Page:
About three weeks ago, Lucy became very sick.  Like, projectile vomiting dark green bile from her stomach sick.  We were immediately concerned about an obstruction so we took her to the vet.  They did abdominal x-rays but didn’t find anything.  Everything else was normal, so they treated her for dehydration and sent her home.  Three days later she started vomiting again.  Back to the vet we go.  She wasn’t eating or drinking and it was obvious she was dehydrated again.  The vet hospitalized her and did two more rounds of abdominal x-rays over a 24 hour period.  The radiologist who reviewed the x-rays observed an area of the her small intestine to be somewhat enlarged and recommended an ultrasound.  We transported her to another vet’s office who had the staff and ability to do an ultrasound, as well as emergency surgery if it became necessary.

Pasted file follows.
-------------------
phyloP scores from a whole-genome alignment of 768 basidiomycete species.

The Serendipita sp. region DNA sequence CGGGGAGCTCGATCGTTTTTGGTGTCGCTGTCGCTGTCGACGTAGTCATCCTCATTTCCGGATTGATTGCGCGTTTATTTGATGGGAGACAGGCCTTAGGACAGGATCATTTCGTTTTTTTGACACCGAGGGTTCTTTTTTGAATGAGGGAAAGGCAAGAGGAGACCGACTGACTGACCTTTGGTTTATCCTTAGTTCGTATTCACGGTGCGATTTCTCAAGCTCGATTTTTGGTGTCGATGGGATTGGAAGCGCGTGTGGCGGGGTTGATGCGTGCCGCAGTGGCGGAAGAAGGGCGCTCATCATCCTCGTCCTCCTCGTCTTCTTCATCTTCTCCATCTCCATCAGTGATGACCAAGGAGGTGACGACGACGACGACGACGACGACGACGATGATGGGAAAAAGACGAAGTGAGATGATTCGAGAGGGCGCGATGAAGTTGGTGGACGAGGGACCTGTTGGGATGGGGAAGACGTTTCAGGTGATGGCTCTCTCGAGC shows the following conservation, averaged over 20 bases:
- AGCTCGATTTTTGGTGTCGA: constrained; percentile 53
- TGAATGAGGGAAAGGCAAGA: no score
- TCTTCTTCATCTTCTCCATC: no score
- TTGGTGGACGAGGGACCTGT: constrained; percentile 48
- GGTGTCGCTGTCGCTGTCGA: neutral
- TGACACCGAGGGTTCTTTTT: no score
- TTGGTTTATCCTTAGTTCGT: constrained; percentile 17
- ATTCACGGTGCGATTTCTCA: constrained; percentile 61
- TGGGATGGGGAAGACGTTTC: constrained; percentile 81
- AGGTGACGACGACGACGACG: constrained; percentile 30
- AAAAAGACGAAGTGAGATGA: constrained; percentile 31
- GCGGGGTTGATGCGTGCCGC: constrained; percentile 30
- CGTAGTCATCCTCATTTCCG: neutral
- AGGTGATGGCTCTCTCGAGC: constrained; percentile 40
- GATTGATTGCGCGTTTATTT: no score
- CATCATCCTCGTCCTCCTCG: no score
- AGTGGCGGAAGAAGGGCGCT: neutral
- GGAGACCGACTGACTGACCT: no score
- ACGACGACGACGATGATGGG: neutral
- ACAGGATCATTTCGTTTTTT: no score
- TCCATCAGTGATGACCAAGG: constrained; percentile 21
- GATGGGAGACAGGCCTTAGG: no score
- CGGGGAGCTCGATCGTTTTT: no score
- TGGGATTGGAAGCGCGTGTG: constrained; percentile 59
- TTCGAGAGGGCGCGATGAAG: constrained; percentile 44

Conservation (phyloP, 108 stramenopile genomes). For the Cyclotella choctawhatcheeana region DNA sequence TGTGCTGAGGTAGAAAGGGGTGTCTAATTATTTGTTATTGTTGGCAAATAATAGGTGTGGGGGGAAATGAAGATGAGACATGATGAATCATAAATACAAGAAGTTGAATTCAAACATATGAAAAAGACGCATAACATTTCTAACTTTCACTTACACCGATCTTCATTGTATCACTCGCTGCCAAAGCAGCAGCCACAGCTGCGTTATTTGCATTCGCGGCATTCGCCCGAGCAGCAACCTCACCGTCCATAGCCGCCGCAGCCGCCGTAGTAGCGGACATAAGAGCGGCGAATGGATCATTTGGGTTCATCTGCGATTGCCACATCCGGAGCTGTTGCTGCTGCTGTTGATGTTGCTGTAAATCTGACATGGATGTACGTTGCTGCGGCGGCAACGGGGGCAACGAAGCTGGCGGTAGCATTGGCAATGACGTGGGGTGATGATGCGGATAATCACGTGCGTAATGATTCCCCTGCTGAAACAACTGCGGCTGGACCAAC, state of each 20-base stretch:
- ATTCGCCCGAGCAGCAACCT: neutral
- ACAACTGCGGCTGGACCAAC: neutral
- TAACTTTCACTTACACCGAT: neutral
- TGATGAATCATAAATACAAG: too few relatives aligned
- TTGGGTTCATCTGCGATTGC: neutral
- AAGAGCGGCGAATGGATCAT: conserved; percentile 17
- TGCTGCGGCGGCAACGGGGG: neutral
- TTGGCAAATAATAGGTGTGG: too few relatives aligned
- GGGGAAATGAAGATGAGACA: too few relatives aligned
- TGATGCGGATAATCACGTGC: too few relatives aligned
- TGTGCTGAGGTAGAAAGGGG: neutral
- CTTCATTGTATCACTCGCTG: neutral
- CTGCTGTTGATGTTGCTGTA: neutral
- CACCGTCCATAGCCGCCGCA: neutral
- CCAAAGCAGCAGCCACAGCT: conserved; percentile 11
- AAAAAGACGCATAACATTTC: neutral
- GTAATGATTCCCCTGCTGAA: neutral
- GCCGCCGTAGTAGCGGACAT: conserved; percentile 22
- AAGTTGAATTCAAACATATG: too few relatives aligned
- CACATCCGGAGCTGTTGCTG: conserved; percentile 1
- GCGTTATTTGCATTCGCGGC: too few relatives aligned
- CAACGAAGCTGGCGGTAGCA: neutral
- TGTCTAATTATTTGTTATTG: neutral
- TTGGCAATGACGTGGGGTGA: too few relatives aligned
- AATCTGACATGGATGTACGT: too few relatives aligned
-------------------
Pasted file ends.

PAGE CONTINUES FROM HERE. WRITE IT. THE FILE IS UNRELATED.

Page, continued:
Lucy 1We were right.  She was obstructed.  The ultrasound revealed that there was something in her small intestine and other things in her stomach that should not have been there.  The vet recommended emergency surgery right away.

Do you want to know what abdominal surgery on a cat costs?  It costs about $3,300.00.  And this is in addition to the $1,800.00 we already spent at the other vet.  What would you do?  How do I put a price tag on the life of my daughter’s best friend?  How do I say this cat’s life isn’t worth $5,000.00?  Those were the choices we were left with because without surgery, her intestine would have ruptured and she would have died.

If I didn’t have the resources, this would be a different post.  If Lucy was a fifteen year old cat diagnosed with terminal cancer, this would be a different post.  But I did have the resources, and Lucy is a healthy three year old cat with something stuck in her belly.  So, after I drank half a bottle of wine and ate a HUGE piece of Coconut Joy cake for dinner to calm myself down, we gave the vet the thumbs up and off to surgery she went!